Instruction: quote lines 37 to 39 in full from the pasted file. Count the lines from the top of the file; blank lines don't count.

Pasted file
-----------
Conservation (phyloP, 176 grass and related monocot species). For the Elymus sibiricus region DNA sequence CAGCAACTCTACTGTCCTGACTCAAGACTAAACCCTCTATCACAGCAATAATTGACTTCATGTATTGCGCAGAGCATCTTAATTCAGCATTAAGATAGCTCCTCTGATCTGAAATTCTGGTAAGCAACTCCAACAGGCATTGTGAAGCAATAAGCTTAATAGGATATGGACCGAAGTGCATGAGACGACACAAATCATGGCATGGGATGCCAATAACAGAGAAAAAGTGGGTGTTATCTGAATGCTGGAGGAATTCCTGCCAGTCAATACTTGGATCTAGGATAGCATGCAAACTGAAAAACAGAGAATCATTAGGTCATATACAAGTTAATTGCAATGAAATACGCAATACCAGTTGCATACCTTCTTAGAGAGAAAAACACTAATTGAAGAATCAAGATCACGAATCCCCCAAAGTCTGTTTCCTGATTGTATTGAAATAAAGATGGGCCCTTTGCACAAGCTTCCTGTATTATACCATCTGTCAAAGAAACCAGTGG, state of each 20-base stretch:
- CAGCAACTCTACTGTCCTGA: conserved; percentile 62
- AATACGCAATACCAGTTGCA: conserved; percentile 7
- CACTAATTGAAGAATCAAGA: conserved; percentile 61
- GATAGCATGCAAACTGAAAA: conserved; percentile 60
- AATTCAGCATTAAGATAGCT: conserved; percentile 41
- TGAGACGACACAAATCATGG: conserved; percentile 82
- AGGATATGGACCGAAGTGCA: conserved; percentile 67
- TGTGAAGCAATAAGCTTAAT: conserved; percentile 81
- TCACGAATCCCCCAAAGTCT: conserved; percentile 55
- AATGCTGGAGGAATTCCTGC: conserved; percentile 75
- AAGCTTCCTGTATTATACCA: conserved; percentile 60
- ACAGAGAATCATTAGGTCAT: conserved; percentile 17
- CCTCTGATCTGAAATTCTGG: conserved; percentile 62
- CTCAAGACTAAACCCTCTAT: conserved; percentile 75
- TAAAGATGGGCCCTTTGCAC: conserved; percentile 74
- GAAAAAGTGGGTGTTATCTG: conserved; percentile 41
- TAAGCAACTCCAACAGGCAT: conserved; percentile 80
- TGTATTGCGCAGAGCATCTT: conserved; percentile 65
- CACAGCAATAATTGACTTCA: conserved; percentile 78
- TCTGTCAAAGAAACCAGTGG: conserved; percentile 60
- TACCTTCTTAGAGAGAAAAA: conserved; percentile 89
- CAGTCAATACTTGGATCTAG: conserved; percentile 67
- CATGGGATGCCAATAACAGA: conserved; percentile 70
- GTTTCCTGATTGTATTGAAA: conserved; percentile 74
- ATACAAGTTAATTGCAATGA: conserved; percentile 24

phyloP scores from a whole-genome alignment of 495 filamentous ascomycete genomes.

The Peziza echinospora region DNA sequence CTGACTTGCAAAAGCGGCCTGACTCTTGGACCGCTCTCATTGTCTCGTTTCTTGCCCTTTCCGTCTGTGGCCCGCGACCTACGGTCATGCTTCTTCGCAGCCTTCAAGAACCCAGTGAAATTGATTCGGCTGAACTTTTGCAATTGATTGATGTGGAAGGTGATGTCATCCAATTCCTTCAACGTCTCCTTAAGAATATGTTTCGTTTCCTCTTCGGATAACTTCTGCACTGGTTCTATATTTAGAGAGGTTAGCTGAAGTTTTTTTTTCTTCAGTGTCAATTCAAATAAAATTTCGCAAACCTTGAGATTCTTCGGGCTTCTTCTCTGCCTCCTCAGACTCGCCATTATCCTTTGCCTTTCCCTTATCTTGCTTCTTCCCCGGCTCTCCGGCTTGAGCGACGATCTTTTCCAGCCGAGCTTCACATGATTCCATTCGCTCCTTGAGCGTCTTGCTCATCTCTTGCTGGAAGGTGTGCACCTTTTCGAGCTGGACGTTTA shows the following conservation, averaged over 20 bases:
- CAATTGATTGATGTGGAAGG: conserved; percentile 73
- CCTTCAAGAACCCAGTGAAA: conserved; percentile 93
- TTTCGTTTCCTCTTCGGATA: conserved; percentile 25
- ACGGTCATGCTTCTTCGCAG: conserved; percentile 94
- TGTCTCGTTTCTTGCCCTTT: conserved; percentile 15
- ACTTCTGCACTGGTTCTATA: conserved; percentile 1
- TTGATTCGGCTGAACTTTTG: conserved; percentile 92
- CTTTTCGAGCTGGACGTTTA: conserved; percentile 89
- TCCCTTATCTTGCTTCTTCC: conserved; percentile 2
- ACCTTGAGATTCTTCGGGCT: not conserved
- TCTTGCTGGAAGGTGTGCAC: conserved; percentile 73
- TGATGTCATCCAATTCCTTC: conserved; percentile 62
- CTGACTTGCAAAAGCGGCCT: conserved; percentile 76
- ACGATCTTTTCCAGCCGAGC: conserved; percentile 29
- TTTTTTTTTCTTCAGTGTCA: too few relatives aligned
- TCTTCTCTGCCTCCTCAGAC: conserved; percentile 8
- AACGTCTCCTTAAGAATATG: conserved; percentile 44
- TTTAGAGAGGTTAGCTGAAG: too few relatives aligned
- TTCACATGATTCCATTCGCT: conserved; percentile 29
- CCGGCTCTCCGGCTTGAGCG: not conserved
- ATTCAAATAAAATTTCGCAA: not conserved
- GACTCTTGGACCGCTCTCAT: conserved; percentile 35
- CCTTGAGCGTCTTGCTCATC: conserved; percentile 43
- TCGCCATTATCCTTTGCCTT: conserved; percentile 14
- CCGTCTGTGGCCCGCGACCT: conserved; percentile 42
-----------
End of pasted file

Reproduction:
- TCCCTTATCTTGCTTCTTCC: conserved; percentile 2
- ACCTTGAGATTCTTCGGGCT: not conserved
- TCTTGCTGGAAGGTGTGCAC: conserved; percentile 73